This printmaker will make everyone drool over his work, my friends. Honestly, the impulse to go "Ooooooo" can't be helped. The man's work is just superb. The person in question here is Paul Landacre. He was a Midwestern transplant to the west coast, and his prints of landscapes, or figures or still lifes are things of beauty. I defer to your viewing pleasure......

Paul Hambleton Landacre (1893-1963) was born in Columbus, Ohio. He was a part of the Southern California artistic Renaissance between the world wars and is regarded as one of the outstanding printmakers of the modern era. Landacre developed a singular style of meticulously-carved lines, and delicate cross-hatching. Many of his prints were inspired by the American West, including the hills and mountains of Big Sur, Palm Springs, Monterey, and Berkeley. The work is rich and velvety black with ink. His lines caress the contour of the Californian landscape with grace and simplicity.

Landacre attended Ohio State University until he was suddenly afflicted by an illness. To recuperate, he moved to Chula Vista, California, where he started to walk around and draw the hilly California terrain. In 1922, he moved to Los Angeles to attend the Otis Art Institute. He worked as a commercial illustrator, but became enamored with the printmaking process and devoted himself entirely to the medium from then onward. The result, no surprise, was that Landacre became one of the country’s pre-eminent printmakers.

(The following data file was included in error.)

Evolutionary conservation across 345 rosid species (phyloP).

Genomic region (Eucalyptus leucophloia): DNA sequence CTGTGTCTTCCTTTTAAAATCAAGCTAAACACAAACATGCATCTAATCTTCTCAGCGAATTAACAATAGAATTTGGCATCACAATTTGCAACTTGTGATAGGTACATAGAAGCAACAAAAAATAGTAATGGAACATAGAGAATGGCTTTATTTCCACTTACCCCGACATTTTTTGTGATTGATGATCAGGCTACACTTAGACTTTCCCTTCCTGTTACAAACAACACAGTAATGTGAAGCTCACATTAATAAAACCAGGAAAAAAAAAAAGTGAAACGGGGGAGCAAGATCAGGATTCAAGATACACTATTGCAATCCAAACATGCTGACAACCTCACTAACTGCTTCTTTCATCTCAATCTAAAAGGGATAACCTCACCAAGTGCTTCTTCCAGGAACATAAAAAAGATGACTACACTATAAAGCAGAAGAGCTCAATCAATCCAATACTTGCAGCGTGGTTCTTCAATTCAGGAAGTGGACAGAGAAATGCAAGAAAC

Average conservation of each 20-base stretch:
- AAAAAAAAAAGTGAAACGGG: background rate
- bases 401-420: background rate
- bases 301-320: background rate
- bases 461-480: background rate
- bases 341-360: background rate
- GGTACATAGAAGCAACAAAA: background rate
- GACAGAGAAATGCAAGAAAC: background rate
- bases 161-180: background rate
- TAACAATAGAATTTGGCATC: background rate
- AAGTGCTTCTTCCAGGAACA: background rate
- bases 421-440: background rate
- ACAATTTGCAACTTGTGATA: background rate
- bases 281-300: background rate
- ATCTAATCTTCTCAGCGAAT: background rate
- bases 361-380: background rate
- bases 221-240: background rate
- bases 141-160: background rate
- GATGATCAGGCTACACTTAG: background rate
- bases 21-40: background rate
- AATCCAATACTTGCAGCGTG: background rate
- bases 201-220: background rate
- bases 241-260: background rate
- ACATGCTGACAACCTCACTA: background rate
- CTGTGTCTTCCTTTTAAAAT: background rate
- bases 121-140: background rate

Landacre taught art at the University of Southern California, Otis Art Institute and the Kahn Institute and held memberships in the California Society of Etchers, California Print Makers Society, American Society of Wood Engravers, and the American Society of Etchers, Gravers, Lithographers and Woodcutters. His prints were included in numerous exhibitions, including the 1939 New York World’s Fair, and are illustrated in numerous books on American printmaking. His work can be found in more than a hundred and fifty public collections throughout the United States.

In March 2006, with the growing appreciation of Landacre's artistic significance, his home was declared a City of Los Angeles landmark (Historic Cultural Monument No. 839). Landacre's papers and many of his original blocks and prints are found at the William Andrews Clark Memorial Library at UCLA.

Public Collections:
Boston Museum of Fine Arts
Library of Congress
Los Angeles Public Library
Museum of Modern Art, New York
Oakland Museum
New York Public Library
Philadelphia Museum
San Francisco, Achenbach Foundation for the Graphic Arts
Seattle Museum
Smithsonian Institute of American Art

Saturday, October 1, 2016

Eunice Kim's Universal Prints